How I have embraced conscious fashion and clothing habits

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When I started understanding what fast fashion was all about and the impact it is having on people and the environment, I started looking for alternative ways to clothe my family. Being a more conscious consumer has led me to finding wonderful new brands that support workers fairly, and sustainable fabrics that feel even better than they look. I’ve also learnt to thrift like a pro, and learnt to sew! Most importantly, I’ve come to a great appreciation of how things are produced, and reevaluated whether shopping is really all it’s cracked up to be.

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Dressing up and enjoying fashion doesn't have to be at the expense of others of the environment. Read on for the many ways we get new clothes that are ethical and sustainable.

Clothes have never been so cheap or so bountiful in our lives than today. The fashion industry has come under more and more scrutiny in recent years, thanks to media coverage of disasters like the Rana Plaza collapse in 2013. Now we as consumers can demand more transparency, and initiatives like the Fashion Revolution that it further with their campaign encouraging shoppers to ask #whomademyclothes?

The number and range of ethical and eco-responsible manufacturers is also continually rising, which is great news in many ways. Shoppers can access the styles they prefer, workers get treated fairly, and the environment gets taken care of too. It’s a much better system and if everyone embraced it and could afford to buy sustainable clothing, it would be perfect! But luckily it’s not the only way we can be clothed with less impact. Here are some other ways we have reduced our consumption.

Second-hand shopping

Me and my four dollar jeans!I paid $4 for these jeans! Yep, a whole $4. They are next to new and fit me perfectly: unusually, I didn’t even have to take the hems up! A perfect pair of jeans, found in a quick look in an op shop, with change from five bucks.

I re-discovered op-shopping (aka thrift or second-hand store) when I was pregnant with my first-born. I knew enough about babies to know they don’t wear out their clothes before growing out of them. And it quickly became clear that the op shops of my childhood – when grunge fashion was all the rage and it was cool to wear clothes from the 70’s and/or your grandparents – were not the same as the op shops of today. I realised why later: with our huge fashion turnover and the price of clothes so cheap, there is a surplus of clothing everywhere.

Since then I have discovered many treasures in second-hand stores. I’ve found my snow jacket, skirts, tops, jumpers, several pairs of jeans, and everything for my kids, including brand-new shoes. Often clothes still have their tags on! I have never found much for Anthony in op shops though. Perhaps men don’t buy into the trends quite so much, or tend to hang on to their clothes for longer.

But beware, even second-hand shopping can be wasteful!

If one million women bought second hand clothing we would save 6 million kg of carbon pollution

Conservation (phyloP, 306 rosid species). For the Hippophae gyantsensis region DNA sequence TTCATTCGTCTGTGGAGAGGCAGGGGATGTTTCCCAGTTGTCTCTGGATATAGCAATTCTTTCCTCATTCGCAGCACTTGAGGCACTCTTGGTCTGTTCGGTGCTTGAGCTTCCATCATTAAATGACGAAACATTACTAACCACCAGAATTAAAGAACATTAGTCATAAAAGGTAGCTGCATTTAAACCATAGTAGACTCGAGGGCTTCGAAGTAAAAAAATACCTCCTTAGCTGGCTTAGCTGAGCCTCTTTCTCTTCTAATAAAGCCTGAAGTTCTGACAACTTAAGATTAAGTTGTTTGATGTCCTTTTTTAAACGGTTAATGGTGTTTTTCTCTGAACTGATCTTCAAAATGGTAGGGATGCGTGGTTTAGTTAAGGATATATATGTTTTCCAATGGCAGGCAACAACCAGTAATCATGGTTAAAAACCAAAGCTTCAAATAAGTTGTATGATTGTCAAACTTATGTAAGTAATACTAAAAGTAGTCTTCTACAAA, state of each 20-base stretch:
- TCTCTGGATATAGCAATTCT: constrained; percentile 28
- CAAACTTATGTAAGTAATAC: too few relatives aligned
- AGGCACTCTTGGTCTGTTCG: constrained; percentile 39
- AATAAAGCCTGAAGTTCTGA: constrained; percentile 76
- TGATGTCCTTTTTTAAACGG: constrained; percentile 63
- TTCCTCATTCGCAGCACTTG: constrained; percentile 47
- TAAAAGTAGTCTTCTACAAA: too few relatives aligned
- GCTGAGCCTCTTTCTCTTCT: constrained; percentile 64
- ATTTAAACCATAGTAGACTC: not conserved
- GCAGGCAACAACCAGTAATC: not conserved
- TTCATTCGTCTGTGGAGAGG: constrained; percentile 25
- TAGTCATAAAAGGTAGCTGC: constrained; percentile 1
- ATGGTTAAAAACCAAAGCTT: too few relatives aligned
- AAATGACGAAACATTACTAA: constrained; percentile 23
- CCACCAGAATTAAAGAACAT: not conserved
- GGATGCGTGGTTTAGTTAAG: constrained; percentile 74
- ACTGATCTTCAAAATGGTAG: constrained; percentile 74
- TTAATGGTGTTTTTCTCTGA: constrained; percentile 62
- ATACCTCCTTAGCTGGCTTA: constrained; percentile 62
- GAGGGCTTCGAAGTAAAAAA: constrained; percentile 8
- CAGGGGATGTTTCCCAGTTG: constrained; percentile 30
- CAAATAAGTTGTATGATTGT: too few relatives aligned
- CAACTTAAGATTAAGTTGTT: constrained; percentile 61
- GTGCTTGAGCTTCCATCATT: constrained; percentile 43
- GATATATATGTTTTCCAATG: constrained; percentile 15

Op-shopping can turn quite compulsive though, especially if you love a bargain and you’ve found a few real gems. Because they’re so much cheaper than new items it’s easy to go a bit crazy and buy things you don’t need. They can always be donated again though, and that way you’re supporting the second-hand store and it’s charity even more I guess! But perhaps it’s better to learn restraint in all purchases. If not, you are addressing the fashion waste issue, but not the compulsive “I need more!” shopping attitude. That is probably the harder one to break. It is a habit formed from many years of conditioning and media messages, and I am still battling it sometimes. But it’s a great one to keep working on and I want to fully break it as well as model more thoughtful practices to my kids.

Starting young with better clothing practices

Dressing our kids can be a great exercise in recycling, ‘upcycling’, and thoughtful gifts. Retailers would love to hook them into buying licensed clothes and new trends constantly, but in my experience, kids don’t care as much about it as they think. Both of my children’s wardrobes are more than 90% filled with handed-down items, op shop finds and hand-made or knitted gifts. They have some new and licensed clothing too, and they are special gifts they appreciate. But they have their favourites, and usually they are hand-made or second-hand garments. I have made them both outfits and costumes, and decorated plain t-shirts for them which have included their favourite characters. Their grandmothers have knitted them special jumpers and beanies, which they really love. And my kids have also enjoyed doing some projects with me using fabric pens and paint.

I have also made some jeans for Dante from a pair of menAllegra and her doll in their upcycled dresses’s jeans found in an op shop, and I really feel satisfied up-cycling like that! I also recently finished this dress for Allegra (and matching one for her doll), made from a skirt of mine that had a stain right on the front. And I made some pants for Dante from a pair of my bamboo maternity pants and some leftover material from another project. He loves comfy pants and I love not wasting good fabric.